Sole Searching is a shoe that reacts to the invisible space through which we all move. The shoe is a wearable bluetooth detector, picking up the signals that pass through the "hertzian" layer of our space and displaying and the names of nearby devices. This creates a record of a usually ignored aspect of our environment: the multitude of radio waves that surround us and keep us connected to our friends, our work, and the world at large. The information broadcast across these waves is often so invisible that we forget that it exists in the public realm. Sole Searching makes visible this reality with an LCD screen embedded in the shoe to display information specific to that time and place. Just like shoes, radio waves are with almost everywhere we go. We use the radio waves to transmit and access data, but ignore their presence due to the fact that we can’t see them. Sole Searching makes visible this invisible layer, heightening our awareness of the "hertzian" space around us. It is a passive and playful way to interact with this layer of space.
Prototype in situ action.
Streamline & upgrade design:
- incorporate all elements within shoe proper
- add sounds and lights to better capture attention of passerbys
Pictured: Adidas "Social Media Shoe" by Nash MoneyCredits: Pocket-Lint
More features to explore: what else can we identify and expose in the virtual world?
- browsing history
Practical applications: what can we do with such interaction?
- bring strangers together
- check-in to locations
- various games (e.g. try to find or avoid someone)
The possibilities are endless! :)
Today’s modern world is increasingly characterized by activity and productivity. The time it takes to get from here to there is constantly being cut down and the many modes of transportation are invariably made more efficient. One lives a fast-paced existence, in which travel becomes less and less an experience in itself and more and more simply a matter of how fast one gets to his or her next destination. With this in mind, our group questioned how we could reinvent the everyday experience of commute, through the simplest mode of transportation—our shoes. We saw much potential in the pursuit of this agent given that human beings, for the most part, wear shoes wherever they go and whenever they travel… and have since been using them thusly for thousands of years (possibly since 1200 B.C.). Therefore, despite the heightened efficiency of most transportation modes, the instrument thus experiences extensive usage spanning a wide range of settings.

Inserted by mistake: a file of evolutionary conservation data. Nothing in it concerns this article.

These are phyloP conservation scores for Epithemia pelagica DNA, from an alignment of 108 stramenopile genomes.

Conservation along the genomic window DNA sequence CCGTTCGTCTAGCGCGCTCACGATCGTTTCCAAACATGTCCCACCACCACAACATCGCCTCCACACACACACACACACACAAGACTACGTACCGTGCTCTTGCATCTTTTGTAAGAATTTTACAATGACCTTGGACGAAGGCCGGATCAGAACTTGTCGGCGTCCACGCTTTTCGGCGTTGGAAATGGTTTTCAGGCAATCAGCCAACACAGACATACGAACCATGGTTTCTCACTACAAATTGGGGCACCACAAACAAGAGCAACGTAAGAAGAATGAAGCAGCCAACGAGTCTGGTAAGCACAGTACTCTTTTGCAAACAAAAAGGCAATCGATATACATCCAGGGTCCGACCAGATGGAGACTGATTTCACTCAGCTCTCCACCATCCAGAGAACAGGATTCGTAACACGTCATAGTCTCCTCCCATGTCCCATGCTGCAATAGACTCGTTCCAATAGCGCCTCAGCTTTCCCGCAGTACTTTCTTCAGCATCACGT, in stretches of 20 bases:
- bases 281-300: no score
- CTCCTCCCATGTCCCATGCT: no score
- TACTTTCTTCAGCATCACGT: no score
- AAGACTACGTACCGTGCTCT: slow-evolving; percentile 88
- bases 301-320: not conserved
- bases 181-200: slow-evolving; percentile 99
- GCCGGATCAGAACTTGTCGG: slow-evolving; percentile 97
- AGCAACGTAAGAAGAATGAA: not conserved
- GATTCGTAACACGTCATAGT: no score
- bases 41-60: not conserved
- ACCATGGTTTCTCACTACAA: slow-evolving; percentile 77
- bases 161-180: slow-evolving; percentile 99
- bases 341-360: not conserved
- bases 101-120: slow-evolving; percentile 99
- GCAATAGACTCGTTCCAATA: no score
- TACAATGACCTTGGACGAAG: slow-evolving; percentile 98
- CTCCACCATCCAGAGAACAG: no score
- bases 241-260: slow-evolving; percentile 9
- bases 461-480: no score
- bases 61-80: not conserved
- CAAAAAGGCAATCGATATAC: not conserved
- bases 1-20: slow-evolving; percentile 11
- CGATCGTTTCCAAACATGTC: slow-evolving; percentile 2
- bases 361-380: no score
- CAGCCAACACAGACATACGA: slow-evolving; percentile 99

After a considerable succession of brainstorming
sessions, the group decided on the basic concept—to have technology built around the shoe in order to divulge, to users and observers alike, striking information
concerning their largely invisible interaction with the world of technology. What
manner of information would be worth knowing about? After much deliberation,
the group decided upon an answer. We resolved to identify and display upon our
shoes the names of the users of various neighboring devices, believing that
this would pique said users to question their level of open identity sharing via
technology. Our approach thus falls within what has been termed “noir” design, and
concerns "hertzian" space in the making physical (i.e. visible) of the virtual, which was previously neglected
1. Obtain materials listed
2. Create shoe cover by overlaying shorts against shoe in desired conformation, then cutting accordingly to fit shape and size. Sew together to form cohesive unit (refer to assembly diagram or product picture for design)
3. Assemble electronics as depicted in schematic. Carefully solder joints together. Heat shrink any exposed wiring.
4. Download code (for the LCD display and bluetooth mate) and upload to the hardware. Also make sure to download the relevant libraries mentioned in the code.
5. Measure out and cut a hole within the side of the cover for the LCD display.
6. Carefully place electronics on the insides of the cover, with LCD screen in proper place. Sew on patches to cover up behind them. IMPORTANT: leave some space for two USB connections for any future coding of electronics.
7. Slip on shoes and cover.
8. Go forth and explore your virtual surroundings!
- Overabundance of cool ideas to choose from
- Group scheduling difficulties (general mismatch & lack of time individually)
- Lack of time to produce complex materials/designs (e.g. an entire 3D-printed shoe)
- Special-order bluetooth module delivered late (despite Amazon "guarantee")
- General challenge of working with materials (both electronic and generally physical)
- Challenge of programming execution (people don't generally do what we wanted to do, much less publish 'how')
- Coinciding midterm season